Chapter 5: Here, Machiavelli addresses
the three options a prince has in order to rule his newly acquired principality. First, he can
abolish their law and government and start again from scratch. Secondly, he can reside in the
city and thus monitor the laws and strictly enforce important statutes. Lastly, the prince can
keep the old laws and let the people live in a relatively free republic. Using the Spartans and
Romans as examples, Machiavelli proves that letting the people live in freedom is the worst option because
it encourages them to rebel against the prince. He explains, "he who becomes master of a city
accustomed to freedom and does not destroy it, may expect to be destroyed by it.." Obviously, Machiavelli
was no fan of democracy.
Chapter 6: Going on, Machiavelli
speaks in general terms about the importance of modeling oneself after those who have been successful.
He stresses, "A wise man ought always to follow the paths beaten by great men, and to imitate those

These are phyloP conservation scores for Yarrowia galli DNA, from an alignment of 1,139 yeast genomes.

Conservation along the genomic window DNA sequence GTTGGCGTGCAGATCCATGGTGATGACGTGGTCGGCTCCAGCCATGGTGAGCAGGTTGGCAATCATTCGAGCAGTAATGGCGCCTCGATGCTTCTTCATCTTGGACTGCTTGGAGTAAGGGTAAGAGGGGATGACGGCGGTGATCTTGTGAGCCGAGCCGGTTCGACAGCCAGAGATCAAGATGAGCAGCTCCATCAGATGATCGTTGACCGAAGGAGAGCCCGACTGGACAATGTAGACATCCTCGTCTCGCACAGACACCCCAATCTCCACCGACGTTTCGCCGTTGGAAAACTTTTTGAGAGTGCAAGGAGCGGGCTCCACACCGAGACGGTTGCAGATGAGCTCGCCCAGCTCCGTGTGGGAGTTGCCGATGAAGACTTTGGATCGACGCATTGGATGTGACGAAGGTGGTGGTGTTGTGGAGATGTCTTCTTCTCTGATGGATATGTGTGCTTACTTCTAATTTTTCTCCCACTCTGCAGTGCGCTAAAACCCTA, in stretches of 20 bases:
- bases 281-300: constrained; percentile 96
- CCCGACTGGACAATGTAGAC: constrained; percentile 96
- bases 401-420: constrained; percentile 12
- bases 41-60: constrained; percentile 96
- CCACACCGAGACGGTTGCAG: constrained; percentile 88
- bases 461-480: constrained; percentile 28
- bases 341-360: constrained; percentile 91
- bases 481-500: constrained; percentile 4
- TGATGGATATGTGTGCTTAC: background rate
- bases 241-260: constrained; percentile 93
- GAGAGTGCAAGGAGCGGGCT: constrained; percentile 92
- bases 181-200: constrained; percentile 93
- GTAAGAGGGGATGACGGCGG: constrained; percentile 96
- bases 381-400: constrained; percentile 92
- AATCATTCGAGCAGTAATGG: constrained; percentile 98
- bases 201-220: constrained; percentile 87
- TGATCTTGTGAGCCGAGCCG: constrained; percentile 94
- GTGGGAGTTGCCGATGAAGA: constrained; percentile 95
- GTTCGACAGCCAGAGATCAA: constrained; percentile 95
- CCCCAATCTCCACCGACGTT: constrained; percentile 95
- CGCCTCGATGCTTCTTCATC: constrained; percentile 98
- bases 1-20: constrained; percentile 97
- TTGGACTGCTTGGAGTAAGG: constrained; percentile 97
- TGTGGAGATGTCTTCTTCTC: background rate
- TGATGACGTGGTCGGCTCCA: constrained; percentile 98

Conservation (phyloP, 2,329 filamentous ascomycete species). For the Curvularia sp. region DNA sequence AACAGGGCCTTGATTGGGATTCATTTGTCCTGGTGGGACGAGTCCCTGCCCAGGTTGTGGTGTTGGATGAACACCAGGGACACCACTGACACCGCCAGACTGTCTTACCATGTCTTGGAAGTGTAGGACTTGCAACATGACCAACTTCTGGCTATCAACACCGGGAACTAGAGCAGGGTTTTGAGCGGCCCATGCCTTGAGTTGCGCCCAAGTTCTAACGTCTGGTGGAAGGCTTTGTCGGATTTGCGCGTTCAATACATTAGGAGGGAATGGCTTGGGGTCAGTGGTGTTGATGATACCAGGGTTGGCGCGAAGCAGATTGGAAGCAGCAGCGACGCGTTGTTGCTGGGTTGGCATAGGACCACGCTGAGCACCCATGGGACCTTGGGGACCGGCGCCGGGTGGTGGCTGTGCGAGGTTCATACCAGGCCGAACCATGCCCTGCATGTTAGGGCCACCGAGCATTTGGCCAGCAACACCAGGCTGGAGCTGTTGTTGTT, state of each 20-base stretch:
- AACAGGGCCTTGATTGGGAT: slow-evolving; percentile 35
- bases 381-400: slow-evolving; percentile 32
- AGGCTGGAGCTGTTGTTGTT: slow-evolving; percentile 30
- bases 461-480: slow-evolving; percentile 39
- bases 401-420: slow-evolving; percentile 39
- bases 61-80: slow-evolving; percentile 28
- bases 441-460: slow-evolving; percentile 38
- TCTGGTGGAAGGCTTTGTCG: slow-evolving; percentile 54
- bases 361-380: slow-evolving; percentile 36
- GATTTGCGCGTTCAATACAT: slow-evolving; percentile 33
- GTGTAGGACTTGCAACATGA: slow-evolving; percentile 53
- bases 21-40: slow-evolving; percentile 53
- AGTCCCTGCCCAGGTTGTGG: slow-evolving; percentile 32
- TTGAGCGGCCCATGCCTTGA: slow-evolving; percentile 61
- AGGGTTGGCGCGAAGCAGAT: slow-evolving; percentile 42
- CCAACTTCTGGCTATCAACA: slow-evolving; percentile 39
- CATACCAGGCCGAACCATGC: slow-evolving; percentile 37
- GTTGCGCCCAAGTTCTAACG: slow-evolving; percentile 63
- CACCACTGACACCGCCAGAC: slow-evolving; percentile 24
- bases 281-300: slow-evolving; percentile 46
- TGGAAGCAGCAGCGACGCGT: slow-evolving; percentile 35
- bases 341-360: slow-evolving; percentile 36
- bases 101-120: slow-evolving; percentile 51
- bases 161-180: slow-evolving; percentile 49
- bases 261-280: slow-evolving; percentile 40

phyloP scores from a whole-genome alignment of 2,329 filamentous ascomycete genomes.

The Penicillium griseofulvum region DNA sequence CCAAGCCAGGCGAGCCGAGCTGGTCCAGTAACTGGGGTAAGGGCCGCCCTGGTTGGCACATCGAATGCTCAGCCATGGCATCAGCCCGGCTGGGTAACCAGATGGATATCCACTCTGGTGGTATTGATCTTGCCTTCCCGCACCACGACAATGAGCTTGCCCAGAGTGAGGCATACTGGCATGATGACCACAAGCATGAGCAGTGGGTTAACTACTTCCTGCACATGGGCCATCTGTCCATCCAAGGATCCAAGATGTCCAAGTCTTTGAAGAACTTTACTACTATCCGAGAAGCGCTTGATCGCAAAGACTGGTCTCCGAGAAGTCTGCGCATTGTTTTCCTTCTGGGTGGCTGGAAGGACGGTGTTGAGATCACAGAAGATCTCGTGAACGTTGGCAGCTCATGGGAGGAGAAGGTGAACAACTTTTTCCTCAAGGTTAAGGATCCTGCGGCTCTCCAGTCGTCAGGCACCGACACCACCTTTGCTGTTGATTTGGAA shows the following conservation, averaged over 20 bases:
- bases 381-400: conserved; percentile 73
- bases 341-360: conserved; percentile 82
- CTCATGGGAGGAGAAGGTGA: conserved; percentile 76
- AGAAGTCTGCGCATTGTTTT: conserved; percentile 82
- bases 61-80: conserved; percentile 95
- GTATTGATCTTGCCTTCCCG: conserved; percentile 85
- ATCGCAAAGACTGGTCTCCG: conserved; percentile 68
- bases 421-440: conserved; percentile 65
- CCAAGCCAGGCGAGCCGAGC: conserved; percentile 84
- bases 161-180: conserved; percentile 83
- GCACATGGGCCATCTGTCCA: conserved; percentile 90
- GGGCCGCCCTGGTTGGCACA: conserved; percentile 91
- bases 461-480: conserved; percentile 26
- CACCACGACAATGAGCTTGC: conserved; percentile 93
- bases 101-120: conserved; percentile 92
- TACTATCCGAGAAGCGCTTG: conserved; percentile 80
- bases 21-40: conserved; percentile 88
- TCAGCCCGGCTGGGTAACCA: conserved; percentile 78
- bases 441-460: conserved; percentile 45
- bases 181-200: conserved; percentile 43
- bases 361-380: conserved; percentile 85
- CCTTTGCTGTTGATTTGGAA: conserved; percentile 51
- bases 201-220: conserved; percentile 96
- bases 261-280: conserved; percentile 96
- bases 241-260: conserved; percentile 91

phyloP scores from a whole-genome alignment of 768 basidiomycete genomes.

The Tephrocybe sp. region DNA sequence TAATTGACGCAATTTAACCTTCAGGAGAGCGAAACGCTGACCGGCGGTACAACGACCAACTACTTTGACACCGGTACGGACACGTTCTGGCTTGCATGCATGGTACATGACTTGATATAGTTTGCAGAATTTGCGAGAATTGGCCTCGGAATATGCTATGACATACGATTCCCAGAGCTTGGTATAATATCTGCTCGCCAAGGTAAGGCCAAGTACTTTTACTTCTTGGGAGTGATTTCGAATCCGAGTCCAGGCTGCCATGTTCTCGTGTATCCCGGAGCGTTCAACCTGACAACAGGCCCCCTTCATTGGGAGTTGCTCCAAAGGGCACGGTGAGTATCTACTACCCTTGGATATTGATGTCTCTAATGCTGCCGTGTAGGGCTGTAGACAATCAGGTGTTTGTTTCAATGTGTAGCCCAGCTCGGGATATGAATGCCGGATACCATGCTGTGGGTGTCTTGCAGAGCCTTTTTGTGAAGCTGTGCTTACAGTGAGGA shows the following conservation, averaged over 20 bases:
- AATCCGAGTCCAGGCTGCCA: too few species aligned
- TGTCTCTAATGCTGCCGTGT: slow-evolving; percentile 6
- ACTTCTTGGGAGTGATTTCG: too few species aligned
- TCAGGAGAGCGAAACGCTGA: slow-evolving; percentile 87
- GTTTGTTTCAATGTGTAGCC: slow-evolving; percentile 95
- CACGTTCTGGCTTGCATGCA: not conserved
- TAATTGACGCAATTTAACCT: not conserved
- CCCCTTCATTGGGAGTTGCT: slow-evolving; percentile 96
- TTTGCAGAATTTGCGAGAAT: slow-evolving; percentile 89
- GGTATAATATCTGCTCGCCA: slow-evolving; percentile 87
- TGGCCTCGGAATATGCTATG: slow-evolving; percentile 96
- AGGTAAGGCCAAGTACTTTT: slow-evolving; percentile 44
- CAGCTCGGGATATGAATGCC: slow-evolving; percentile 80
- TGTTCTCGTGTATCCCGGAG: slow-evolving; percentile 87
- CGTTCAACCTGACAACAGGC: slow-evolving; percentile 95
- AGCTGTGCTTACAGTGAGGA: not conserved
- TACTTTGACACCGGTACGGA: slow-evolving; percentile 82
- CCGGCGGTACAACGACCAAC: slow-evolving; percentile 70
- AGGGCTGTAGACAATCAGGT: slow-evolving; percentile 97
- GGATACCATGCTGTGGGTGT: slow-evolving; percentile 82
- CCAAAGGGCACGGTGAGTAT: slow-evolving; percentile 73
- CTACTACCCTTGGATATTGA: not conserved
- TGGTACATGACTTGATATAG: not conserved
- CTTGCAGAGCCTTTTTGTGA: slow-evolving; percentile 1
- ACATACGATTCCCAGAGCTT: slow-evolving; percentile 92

who have been supreme, so that if his ability does not equal theirs, at least it will savor of it."
Though new princes must have either fortune or ability in order to reach the pinnacle of authority,
Machiavelli asserts that ability is the better quality because it is more dependable in time of struggle.
Fortune, or luck, is simply a side benefit to natural human ability.
He continues, reasserting the difficulty that new princes
have when they try to establish new laws for their principality. The best prince, Machiavelli
says, is he who can use overwhelming force to carry out his will. This is much more effective
than having to rely on others or make allies out of some of the natives: "Hence it is that all armed
prophets have conquered, and the unarmed ones have been destroyed." Examples of such leaders are Moses,
the Hebrew prophet and Romulus, the mythical founder of Rome.